Dave Seeley had strong views on all aspects of trials. First, he believed that trials was for everyone at every level, and above all should be fun – inclusion, not exclusion. With that philosophy, he helped found the North Texas Trials Association. In 1973 the Association hosted the Longhorn National. That event, along with national events held in Michigan, demonstrated that trials was ready to have a national series, an important spark that led to the formation of the North American Trials Council.
Dave’s leadership was strong, leading to titles such as “Father Trials,” “Pops,” and behind his back, “The Pope.” When the Pope spoke, it was “signed, sealed, and delivered.” That was tempered by not doing what was good for an individual, but good for all. It is said that his charisma, his ability to motivate, and to delegate is what made the North Texas Trials Association a mainstay of the national trials series. In 1983, the NTTA hosted the Wagner Cup. That achievement added to the already considerable prestige of trials in north Texas.
Dave was also a founder and part of the institutional wisdom of the NATC, forming the backbone of the Council. Following the world round in Texas, Dave became an NATC diplomat, the most prestigious title a trials organizer can have in this country.
In additional to his skills as a leader, he fostered generationality, thus setting the stage for his lieutenants to carry on. All too often when the sparkplug is no longer active in a club, the organization collapses; unfortunately there are many examples of this kind of failure. Not so in Texas. The leadership is still strong, the NTTA thrives, and Dave was part of the inspiration for the formation of two successful trials dealers in Texas.
Dave was also a member of a Bonneville race crew who went to the salt flats to chase motorcycle land speed records. For those who have never been there, Bonneville is a hard place. Glaring heat from the high-altitude sun reflects off the white salt and even sunburns the insides of the nostrils and is the Sirens’ call to melanomas. The Bonneville breed is a hardy group. Dave fit in right away and came loaded with enthusiasm every year. He contributed greatly to the success of the endeavor, with the rider Belen Wagner setting over 40 national and world records. Belen grew up in trials and so knew Dave nearly her whole life. He was always “Uncle Dave.”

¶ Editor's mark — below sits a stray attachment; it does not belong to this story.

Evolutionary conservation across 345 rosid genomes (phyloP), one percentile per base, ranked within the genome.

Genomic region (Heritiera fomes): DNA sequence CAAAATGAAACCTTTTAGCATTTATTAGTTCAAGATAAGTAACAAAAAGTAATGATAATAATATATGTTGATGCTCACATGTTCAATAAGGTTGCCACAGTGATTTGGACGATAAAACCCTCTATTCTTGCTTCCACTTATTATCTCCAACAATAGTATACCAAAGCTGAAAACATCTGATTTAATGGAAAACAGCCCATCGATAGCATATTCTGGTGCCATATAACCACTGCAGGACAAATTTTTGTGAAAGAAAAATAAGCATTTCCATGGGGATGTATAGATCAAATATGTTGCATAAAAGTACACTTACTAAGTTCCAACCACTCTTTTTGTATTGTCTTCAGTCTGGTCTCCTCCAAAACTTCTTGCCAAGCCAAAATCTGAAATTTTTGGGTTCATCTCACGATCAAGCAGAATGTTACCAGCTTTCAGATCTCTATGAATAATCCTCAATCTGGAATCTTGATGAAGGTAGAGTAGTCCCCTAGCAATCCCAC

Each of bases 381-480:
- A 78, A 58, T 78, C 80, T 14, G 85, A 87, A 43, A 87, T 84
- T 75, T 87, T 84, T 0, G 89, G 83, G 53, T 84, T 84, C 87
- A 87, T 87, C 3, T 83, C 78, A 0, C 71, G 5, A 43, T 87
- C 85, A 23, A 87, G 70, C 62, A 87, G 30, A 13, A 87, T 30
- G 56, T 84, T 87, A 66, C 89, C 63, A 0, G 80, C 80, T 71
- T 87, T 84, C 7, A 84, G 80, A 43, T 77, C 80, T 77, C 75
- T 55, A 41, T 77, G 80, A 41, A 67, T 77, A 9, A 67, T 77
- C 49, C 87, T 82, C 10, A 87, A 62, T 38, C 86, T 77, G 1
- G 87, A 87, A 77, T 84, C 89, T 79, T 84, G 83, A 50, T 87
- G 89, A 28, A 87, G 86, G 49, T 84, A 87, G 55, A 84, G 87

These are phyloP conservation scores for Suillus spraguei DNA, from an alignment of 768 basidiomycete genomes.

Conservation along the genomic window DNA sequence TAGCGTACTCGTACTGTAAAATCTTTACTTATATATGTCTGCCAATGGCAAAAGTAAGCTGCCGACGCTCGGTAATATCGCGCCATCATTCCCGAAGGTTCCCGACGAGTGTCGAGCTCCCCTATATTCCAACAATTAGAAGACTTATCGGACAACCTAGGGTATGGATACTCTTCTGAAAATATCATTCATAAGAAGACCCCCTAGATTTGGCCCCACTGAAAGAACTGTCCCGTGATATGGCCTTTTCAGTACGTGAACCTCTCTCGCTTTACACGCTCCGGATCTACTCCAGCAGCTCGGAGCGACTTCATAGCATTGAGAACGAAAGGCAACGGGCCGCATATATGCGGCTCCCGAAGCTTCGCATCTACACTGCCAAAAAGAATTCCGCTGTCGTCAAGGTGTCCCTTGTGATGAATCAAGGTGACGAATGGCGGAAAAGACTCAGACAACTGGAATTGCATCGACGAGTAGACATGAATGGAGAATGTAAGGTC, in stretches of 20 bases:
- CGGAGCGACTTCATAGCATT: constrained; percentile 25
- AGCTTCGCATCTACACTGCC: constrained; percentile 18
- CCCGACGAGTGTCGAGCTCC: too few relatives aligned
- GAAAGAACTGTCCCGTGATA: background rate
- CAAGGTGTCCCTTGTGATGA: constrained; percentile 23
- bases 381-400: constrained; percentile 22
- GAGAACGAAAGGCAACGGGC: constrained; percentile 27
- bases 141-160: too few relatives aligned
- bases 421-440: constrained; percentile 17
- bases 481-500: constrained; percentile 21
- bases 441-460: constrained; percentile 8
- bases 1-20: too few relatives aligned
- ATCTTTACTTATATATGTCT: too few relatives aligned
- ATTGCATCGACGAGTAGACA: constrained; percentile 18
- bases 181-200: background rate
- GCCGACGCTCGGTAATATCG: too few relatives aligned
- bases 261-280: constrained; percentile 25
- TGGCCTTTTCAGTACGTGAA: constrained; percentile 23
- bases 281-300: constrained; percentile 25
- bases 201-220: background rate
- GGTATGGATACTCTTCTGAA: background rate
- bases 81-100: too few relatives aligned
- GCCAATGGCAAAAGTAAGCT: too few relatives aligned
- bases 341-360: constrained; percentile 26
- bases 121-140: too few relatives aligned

In his professional life, Dave was a noted architect in the Dallas/Ft. Worth area. He was the project architect on the building of a number of public schools and hospitals, both of which require highly specialized knowledge. He was the Chief Operations Officer on the building of the Reunion Arena in downtown Dallas and years later on the Chief On-Site Architect for the building of the American Airlines Arena where the Dallas Mavericks and the Stars play. To the consternation of his peers, he was featured in a newspaper Sunday Supplement on the construction of the new Complex, because he was the only architect who had worked on both Arenas.
As with many aspects of his life, Dave’s approach to new activities was a bit unusual. When he took up sailing with his usual enthusiasm, he bought a 16 foot Hobie catamaran, the kind that has webbing between the hulls. Of course he knew nothing of sailing, but, undeterred, dragged his family out in a 30 degree February day for his first go at the new sport. Of course those poor Texans were sopping wet, hypothermic, and were to never again to set foot on his boat. He further endeared himself to his family with stunts like disassembling and rebuilding his Porsche motor on the living room coffee table.
When he took up flying in his fifties, he disdained the usual approach of getting lessons and then buying a plane. He bought the plane first and then learned to fly. His machine was a 1958 Cessna 182. This vintage plane was his entrée to flying into the vintage landing area at the Oshkosh Air Show. This show exceeds even the Paris Air Show and has an annual attendance of 20% of all civilian airplanes in the country. It is a flier’s heaven. His trusty machine also took him solo over the mountains to Bonneville not long after he got his license, a bit crazy by any standards. But nothing compared to the flight with a friend up the Alcan Highway to Alaska. His copilot, a highly experienced NASA pilot, described the Alaska trip as dangerous as hell with the terrible weather encountered on this trip. The danger was magnified with antique, some would say primitive instruments. Through that and other adventures, his flying partner described Dave as being serene at the worst of times. Dave fit Hemingway’s definition of courage, “Grace in the face of deadly peril.” And it don’t get much better than that.